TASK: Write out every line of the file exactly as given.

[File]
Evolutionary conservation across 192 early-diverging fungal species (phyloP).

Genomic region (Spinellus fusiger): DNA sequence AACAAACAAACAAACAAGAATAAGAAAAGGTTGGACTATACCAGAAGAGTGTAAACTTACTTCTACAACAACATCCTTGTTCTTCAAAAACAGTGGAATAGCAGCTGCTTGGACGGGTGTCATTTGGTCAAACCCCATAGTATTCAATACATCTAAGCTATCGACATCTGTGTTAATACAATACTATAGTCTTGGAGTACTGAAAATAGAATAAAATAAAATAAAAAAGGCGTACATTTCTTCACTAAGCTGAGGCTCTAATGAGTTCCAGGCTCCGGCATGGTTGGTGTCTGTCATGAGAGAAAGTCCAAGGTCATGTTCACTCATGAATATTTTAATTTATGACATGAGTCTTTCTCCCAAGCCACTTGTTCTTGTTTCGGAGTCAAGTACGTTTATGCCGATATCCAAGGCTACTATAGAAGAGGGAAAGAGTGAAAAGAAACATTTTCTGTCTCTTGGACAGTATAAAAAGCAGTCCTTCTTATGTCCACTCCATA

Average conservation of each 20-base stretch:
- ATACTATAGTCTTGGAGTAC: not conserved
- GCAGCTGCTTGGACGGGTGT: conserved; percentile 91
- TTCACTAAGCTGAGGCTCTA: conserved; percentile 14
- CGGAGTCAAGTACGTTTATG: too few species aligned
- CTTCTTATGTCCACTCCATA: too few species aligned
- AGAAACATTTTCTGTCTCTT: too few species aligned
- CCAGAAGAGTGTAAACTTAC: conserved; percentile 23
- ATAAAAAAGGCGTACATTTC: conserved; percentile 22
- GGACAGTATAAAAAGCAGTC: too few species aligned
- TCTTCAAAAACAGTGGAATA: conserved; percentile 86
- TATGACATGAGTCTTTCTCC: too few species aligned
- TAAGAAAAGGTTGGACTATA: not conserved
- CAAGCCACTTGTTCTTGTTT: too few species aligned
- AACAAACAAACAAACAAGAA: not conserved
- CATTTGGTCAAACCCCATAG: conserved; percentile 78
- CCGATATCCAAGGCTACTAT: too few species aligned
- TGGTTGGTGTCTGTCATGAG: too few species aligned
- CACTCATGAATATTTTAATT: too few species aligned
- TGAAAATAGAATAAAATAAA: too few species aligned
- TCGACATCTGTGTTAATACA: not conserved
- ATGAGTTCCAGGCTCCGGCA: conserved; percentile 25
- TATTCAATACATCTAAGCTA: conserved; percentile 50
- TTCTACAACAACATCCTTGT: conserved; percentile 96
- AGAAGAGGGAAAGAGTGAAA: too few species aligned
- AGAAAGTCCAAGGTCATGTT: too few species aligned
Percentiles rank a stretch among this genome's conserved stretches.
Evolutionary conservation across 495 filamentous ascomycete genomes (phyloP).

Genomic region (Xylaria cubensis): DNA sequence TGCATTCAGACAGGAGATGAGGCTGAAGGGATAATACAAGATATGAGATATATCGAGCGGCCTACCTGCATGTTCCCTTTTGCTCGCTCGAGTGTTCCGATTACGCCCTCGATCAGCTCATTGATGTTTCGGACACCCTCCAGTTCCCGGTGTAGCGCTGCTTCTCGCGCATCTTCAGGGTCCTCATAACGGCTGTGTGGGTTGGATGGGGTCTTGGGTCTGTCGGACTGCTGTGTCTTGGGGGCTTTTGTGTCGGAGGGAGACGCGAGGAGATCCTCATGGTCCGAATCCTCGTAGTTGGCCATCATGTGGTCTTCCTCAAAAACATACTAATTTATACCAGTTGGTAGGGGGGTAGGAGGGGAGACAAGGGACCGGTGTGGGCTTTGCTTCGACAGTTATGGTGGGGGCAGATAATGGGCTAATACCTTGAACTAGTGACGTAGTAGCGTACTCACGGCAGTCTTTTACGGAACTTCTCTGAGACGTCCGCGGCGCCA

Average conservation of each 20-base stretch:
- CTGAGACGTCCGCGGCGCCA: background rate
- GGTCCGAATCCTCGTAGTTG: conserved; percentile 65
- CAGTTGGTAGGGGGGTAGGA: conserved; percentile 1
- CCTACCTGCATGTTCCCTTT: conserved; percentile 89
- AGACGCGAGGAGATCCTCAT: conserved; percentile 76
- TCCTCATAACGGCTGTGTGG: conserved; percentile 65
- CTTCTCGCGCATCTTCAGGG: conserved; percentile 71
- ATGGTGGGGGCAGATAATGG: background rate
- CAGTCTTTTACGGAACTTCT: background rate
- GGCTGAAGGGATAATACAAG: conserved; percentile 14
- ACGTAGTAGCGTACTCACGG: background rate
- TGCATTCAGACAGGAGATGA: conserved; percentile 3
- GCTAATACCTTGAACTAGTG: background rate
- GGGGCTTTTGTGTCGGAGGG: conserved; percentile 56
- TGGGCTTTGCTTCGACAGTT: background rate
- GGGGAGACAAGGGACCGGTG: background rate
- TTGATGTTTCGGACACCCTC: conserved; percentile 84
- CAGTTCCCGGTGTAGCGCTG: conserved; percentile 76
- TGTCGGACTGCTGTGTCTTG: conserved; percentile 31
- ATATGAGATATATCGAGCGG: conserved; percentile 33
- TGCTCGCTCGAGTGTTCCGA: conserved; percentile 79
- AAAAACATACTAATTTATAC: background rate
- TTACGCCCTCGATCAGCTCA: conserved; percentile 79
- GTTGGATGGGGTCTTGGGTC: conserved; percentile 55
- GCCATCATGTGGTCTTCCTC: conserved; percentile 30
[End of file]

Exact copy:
Evolutionary conservation across 192 early-diverging fungal species (phyloP).

Genomic region (Spinellus fusiger): DNA sequence AACAAACAAACAAACAAGAATAAGAAAAGGTTGGACTATACCAGAAGAGTGTAAACTTACTTCTACAACAACATCCTTGTTCTTCAAAAACAGTGGAATAGCAGCTGCTTGGACGGGTGTCATTTGGTCAAACCCCATAGTATTCAATACATCTAAGCTATCGACATCTGTGTTAATACAATACTATAGTCTTGGAGTACTGAAAATAGAATAAAATAAAATAAAAAAGGCGTACATTTCTTCACTAAGCTGAGGCTCTAATGAGTTCCAGGCTCCGGCATGGTTGGTGTCTGTCATGAGAGAAAGTCCAAGGTCATGTTCACTCATGAATATTTTAATTTATGACATGAGTCTTTCTCCCAAGCCACTTGTTCTTGTTTCGGAGTCAAGTACGTTTATGCCGATATCCAAGGCTACTATAGAAGAGGGAAAGAGTGAAAAGAAACATTTTCTGTCTCTTGGACAGTATAAAAAGCAGTCCTTCTTATGTCCACTCCATA

Average conservation of each 20-base stretch:
- ATACTATAGTCTTGGAGTAC: not conserved
- GCAGCTGCTTGGACGGGTGT: conserved; percentile 91
- TTCACTAAGCTGAGGCTCTA: conserved; percentile 14
- CGGAGTCAAGTACGTTTATG: too few species aligned
- CTTCTTATGTCCACTCCATA: too few species aligned
- AGAAACATTTTCTGTCTCTT: too few species aligned
- CCAGAAGAGTGTAAACTTAC: conserved; percentile 23
- ATAAAAAAGGCGTACATTTC: conserved; percentile 22
- GGACAGTATAAAAAGCAGTC: too few species aligned
- TCTTCAAAAACAGTGGAATA: conserved; percentile 86
- TATGACATGAGTCTTTCTCC: too few species aligned
- TAAGAAAAGGTTGGACTATA: not conserved
- CAAGCCACTTGTTCTTGTTT: too few species aligned
- AACAAACAAACAAACAAGAA: not conserved
- CATTTGGTCAAACCCCATAG: conserved; percentile 78
- CCGATATCCAAGGCTACTAT: too few species aligned
- TGGTTGGTGTCTGTCATGAG: too few species aligned
- CACTCATGAATATTTTAATT: too few species aligned
- TGAAAATAGAATAAAATAAA: too few species aligned
- TCGACATCTGTGTTAATACA: not conserved
- ATGAGTTCCAGGCTCCGGCA: conserved; percentile 25
- TATTCAATACATCTAAGCTA: conserved; percentile 50
- TTCTACAACAACATCCTTGT: conserved; percentile 96
- AGAAGAGGGAAAGAGTGAAA: too few species aligned
- AGAAAGTCCAAGGTCATGTT: too few species aligned
Percentiles rank a stretch among this genome's conserved stretches.
Evolutionary conservation across 495 filamentous ascomycete genomes (phyloP).

Genomic region (Xylaria cubensis): DNA sequence TGCATTCAGACAGGAGATGAGGCTGAAGGGATAATACAAGATATGAGATATATCGAGCGGCCTACCTGCATGTTCCCTTTTGCTCGCTCGAGTGTTCCGATTACGCCCTCGATCAGCTCATTGATGTTTCGGACACCCTCCAGTTCCCGGTGTAGCGCTGCTTCTCGCGCATCTTCAGGGTCCTCATAACGGCTGTGTGGGTTGGATGGGGTCTTGGGTCTGTCGGACTGCTGTGTCTTGGGGGCTTTTGTGTCGGAGGGAGACGCGAGGAGATCCTCATGGTCCGAATCCTCGTAGTTGGCCATCATGTGGTCTTCCTCAAAAACATACTAATTTATACCAGTTGGTAGGGGGGTAGGAGGGGAGACAAGGGACCGGTGTGGGCTTTGCTTCGACAGTTATGGTGGGGGCAGATAATGGGCTAATACCTTGAACTAGTGACGTAGTAGCGTACTCACGGCAGTCTTTTACGGAACTTCTCTGAGACGTCCGCGGCGCCA

Average conservation of each 20-base stretch:
- CTGAGACGTCCGCGGCGCCA: background rate
- GGTCCGAATCCTCGTAGTTG: conserved; percentile 65
- CAGTTGGTAGGGGGGTAGGA: conserved; percentile 1
- CCTACCTGCATGTTCCCTTT: conserved; percentile 89
- AGACGCGAGGAGATCCTCAT: conserved; percentile 76
- TCCTCATAACGGCTGTGTGG: conserved; percentile 65
- CTTCTCGCGCATCTTCAGGG: conserved; percentile 71
- ATGGTGGGGGCAGATAATGG: background rate
- CAGTCTTTTACGGAACTTCT: background rate
- GGCTGAAGGGATAATACAAG: conserved; percentile 14
- ACGTAGTAGCGTACTCACGG: background rate
- TGCATTCAGACAGGAGATGA: conserved; percentile 3
- GCTAATACCTTGAACTAGTG: background rate
- GGGGCTTTTGTGTCGGAGGG: conserved; percentile 56
- TGGGCTTTGCTTCGACAGTT: background rate
- GGGGAGACAAGGGACCGGTG: background rate
- TTGATGTTTCGGACACCCTC: conserved; percentile 84
- CAGTTCCCGGTGTAGCGCTG: conserved; percentile 76
- TGTCGGACTGCTGTGTCTTG: conserved; percentile 31
- ATATGAGATATATCGAGCGG: conserved; percentile 33
- TGCTCGCTCGAGTGTTCCGA: conserved; percentile 79
- AAAAACATACTAATTTATAC: background rate
- TTACGCCCTCGATCAGCTCA: conserved; percentile 79
- GTTGGATGGGGTCTTGGGTC: conserved; percentile 55
- GCCATCATGTGGTCTTCCTC: conserved; percentile 30